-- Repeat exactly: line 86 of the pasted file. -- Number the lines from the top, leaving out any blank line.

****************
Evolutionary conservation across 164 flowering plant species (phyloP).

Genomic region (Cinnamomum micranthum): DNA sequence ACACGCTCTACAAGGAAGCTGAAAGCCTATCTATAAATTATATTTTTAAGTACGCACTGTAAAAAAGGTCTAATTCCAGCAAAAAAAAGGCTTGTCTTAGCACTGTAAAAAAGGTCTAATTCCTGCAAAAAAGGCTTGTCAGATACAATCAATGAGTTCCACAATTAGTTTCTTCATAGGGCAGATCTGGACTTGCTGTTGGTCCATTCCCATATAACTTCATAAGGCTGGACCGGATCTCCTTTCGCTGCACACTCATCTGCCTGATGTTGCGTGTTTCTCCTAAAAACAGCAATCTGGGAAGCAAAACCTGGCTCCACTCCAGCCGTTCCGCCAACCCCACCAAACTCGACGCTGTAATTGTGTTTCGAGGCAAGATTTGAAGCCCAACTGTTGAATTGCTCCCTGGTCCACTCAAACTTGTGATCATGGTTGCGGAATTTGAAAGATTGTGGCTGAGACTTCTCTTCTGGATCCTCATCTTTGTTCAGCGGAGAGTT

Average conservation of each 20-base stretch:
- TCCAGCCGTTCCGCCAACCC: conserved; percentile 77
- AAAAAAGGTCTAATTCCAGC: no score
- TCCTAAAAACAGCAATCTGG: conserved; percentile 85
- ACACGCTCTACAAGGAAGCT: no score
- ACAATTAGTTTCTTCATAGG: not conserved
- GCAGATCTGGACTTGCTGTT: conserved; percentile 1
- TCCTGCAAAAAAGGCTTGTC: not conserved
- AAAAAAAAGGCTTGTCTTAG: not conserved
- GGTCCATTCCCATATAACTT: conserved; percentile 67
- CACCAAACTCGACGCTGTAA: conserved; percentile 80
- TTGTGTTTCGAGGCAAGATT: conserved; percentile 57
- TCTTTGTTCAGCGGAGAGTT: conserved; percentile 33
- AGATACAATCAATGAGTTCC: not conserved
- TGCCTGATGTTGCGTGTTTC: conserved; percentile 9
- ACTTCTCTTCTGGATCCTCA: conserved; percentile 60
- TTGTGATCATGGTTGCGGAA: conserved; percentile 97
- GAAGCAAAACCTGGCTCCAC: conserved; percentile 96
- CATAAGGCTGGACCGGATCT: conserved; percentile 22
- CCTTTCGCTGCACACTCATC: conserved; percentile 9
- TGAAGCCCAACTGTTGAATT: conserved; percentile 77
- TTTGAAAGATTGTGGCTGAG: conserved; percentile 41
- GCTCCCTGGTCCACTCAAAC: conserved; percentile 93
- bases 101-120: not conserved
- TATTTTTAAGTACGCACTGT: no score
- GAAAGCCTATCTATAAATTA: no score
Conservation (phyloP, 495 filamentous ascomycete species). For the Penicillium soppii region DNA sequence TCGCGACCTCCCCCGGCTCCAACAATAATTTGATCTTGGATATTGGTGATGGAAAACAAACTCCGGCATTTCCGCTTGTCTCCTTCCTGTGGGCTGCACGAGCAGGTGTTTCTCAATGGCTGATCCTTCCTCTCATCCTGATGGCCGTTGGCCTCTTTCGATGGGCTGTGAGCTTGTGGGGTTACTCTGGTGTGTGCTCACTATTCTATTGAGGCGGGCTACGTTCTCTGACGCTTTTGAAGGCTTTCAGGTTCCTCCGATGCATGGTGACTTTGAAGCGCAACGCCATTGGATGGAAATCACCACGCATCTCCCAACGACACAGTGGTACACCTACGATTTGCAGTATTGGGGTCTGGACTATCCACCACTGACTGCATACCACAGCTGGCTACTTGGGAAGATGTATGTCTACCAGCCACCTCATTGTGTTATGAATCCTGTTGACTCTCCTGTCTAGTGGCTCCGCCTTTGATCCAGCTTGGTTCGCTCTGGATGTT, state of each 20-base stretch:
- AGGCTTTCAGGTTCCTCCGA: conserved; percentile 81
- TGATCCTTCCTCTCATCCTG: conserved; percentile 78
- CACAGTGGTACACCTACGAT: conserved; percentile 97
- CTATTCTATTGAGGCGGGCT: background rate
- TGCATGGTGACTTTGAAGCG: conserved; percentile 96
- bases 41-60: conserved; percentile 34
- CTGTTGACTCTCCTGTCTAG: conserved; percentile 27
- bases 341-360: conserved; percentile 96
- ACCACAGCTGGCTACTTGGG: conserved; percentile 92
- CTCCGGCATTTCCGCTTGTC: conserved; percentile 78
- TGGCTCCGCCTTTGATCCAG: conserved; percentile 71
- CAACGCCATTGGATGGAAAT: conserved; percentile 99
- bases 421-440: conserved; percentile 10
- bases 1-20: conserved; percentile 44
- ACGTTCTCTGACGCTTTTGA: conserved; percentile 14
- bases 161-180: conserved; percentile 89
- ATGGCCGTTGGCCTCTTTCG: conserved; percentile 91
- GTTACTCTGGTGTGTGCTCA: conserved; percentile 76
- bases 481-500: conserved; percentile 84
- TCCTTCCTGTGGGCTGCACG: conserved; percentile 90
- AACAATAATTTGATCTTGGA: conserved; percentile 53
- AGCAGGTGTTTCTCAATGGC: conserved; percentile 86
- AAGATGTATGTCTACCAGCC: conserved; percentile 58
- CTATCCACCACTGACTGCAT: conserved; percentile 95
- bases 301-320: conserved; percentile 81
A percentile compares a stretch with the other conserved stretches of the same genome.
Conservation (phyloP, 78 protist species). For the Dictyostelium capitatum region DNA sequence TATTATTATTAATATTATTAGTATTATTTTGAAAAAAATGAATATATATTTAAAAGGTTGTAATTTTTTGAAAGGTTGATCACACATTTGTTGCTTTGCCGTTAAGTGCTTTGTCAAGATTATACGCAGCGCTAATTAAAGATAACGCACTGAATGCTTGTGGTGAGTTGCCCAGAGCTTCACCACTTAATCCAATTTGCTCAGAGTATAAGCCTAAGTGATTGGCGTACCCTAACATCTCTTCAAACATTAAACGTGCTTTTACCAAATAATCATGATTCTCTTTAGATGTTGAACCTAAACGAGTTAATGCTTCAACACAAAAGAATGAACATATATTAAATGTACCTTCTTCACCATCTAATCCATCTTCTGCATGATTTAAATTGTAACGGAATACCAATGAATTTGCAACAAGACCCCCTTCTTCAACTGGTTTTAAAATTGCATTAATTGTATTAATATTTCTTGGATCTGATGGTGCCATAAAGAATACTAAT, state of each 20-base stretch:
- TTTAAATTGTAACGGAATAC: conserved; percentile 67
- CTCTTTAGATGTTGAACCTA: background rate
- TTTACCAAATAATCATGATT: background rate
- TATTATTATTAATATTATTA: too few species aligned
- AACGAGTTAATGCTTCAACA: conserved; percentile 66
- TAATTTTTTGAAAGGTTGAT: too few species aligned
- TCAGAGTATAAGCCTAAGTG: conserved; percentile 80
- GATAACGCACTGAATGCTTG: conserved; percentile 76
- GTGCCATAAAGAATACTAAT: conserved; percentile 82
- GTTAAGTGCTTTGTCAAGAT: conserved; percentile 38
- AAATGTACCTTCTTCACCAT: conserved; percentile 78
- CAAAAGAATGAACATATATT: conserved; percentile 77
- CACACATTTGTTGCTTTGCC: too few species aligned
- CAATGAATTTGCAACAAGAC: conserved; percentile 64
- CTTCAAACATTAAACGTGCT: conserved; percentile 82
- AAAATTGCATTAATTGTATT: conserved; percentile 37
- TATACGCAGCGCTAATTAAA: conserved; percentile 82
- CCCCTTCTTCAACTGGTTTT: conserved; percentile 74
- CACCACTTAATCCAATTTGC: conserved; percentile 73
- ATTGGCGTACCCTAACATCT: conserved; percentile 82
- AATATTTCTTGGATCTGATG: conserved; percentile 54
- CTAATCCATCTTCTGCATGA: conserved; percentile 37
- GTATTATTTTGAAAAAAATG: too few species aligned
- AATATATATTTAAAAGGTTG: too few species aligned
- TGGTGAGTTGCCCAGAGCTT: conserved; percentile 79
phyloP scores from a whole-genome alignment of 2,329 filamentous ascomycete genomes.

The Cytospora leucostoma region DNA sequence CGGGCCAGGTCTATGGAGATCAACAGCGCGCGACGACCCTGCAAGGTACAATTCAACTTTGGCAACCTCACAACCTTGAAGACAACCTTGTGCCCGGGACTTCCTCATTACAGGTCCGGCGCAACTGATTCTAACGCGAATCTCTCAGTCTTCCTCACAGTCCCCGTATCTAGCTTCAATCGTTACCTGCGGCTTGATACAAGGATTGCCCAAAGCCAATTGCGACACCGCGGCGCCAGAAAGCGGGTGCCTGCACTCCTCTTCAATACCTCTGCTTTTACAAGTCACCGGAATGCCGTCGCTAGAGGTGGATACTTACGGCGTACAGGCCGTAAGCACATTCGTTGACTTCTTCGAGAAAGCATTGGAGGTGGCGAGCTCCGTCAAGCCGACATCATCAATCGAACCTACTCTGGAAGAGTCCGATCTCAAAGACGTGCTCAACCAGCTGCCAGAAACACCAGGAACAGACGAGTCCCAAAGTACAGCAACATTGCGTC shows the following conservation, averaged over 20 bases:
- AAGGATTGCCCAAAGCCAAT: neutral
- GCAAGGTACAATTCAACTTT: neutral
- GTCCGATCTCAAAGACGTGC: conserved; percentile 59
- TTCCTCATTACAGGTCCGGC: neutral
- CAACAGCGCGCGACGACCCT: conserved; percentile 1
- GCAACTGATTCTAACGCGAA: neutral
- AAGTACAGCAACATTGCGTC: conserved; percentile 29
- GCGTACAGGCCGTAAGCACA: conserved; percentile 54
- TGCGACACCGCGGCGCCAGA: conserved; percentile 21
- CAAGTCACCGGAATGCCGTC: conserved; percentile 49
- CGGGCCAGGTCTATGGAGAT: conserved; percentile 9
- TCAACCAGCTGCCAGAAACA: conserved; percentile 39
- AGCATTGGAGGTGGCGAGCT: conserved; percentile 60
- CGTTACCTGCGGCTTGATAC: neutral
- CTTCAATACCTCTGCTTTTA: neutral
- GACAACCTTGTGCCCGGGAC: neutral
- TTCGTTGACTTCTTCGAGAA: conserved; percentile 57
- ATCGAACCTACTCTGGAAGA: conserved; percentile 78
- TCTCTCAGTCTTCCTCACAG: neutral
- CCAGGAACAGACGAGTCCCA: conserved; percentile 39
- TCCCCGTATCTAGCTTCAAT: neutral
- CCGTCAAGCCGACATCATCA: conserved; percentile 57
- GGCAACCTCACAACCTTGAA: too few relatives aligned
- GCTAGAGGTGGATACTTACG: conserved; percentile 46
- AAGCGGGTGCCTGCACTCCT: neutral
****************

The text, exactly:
- GTCCGATCTCAAAGACGTGC: conserved; percentile 59